By Ma. Teresa Montemayor

Philippine College of Physicians president Dr. Rontegene Solante (Screengrab from Laging Handa public briefing)

MANILA – Cases of water-borne and vector-borne diseases may increase nationwide as the country experiences El Niño, an infectious disease expert said Tuesday.

Philippine College of Physicians president Dr. Rontegene Solante said in a televised Laging Handa public briefing that tropical countries are susceptible to water-borne diseases year-round.

“Pwede pa madagdagan ‘to, tagtuyo, El Niño, nakukuha yan sa contaminated water (The cases may increase during El Niño, and you get that from contaminated water),” Solante said.

Among the common diseases are typhoid fever, which is caused by salmonella bacterial; and shigellosis characterized by belly pain, fever, and watery or bloody diarrhea, caused by the shigella bacteria, both usually caused by not washing hands.

Meantime, drinking contaminated water may cause abdominal pains, fever, diarrhea, hepatitis A, amoebiasis and cholera, Solante said.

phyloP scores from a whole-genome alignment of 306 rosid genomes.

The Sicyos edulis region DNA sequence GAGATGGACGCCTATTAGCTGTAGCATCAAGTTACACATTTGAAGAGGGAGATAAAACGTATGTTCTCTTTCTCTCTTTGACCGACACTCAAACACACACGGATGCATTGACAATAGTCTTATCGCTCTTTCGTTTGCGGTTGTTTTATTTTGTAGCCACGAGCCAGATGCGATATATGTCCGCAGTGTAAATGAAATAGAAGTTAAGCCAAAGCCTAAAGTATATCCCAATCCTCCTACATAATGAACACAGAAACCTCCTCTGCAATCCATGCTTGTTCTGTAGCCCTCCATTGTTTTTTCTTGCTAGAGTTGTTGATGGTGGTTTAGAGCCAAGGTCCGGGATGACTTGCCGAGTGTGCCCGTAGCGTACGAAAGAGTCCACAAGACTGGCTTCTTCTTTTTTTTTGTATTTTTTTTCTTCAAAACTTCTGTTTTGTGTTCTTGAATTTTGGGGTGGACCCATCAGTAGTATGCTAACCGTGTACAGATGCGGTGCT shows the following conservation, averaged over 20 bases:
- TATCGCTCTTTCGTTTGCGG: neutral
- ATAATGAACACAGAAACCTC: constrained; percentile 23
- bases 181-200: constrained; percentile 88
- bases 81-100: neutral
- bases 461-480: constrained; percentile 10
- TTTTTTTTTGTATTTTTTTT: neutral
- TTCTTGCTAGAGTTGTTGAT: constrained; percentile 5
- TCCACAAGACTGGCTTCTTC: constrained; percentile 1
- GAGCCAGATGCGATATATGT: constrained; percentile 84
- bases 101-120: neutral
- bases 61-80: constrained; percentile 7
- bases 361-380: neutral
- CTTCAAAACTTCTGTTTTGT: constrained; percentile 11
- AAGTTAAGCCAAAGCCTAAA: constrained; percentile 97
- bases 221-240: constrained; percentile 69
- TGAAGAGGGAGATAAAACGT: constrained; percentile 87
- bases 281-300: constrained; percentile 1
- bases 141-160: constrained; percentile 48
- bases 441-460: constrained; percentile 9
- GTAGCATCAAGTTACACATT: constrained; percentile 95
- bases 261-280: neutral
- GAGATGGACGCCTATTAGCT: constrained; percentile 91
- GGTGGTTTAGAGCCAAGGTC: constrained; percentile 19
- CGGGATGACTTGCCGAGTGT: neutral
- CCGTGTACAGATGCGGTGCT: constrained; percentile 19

He said non-specific viral infections caused by rotavirus and norovirus are also common among young children, both of which cause diarrhea and vomiting.

Apart from storing clean water properly, he reminded the public to observe handwashing before eating meals.

“Kung bumibili naman ng mga pagkain sa labas, kelangan siguruhin na ‘yung nagluluto at pagluto ay malinis (If you’re buying prepared meals, make sure that the food is cooked and handled in a clean manner),” he said.

Vector-borne diseases, or illnesses carried by mosquitoes, like malaria and dengue, also abound during El Niño season.

Mosquitoes may also initiate dengue, zika infection, and chikugunya.

“Among Asian countries, tayo ‘yung pangatlo na pinakamataas this year at medyo tumataas rin ang mortality (we’re third on the list of countries with highest cases this year, and the mortality rate is also increasing),” he said.

The rise of temperature during El Niño alters the ecology of mosquitoes, making them move or travel places, while increased mobility of the population causes more to be vulnerable to infections. (PNA)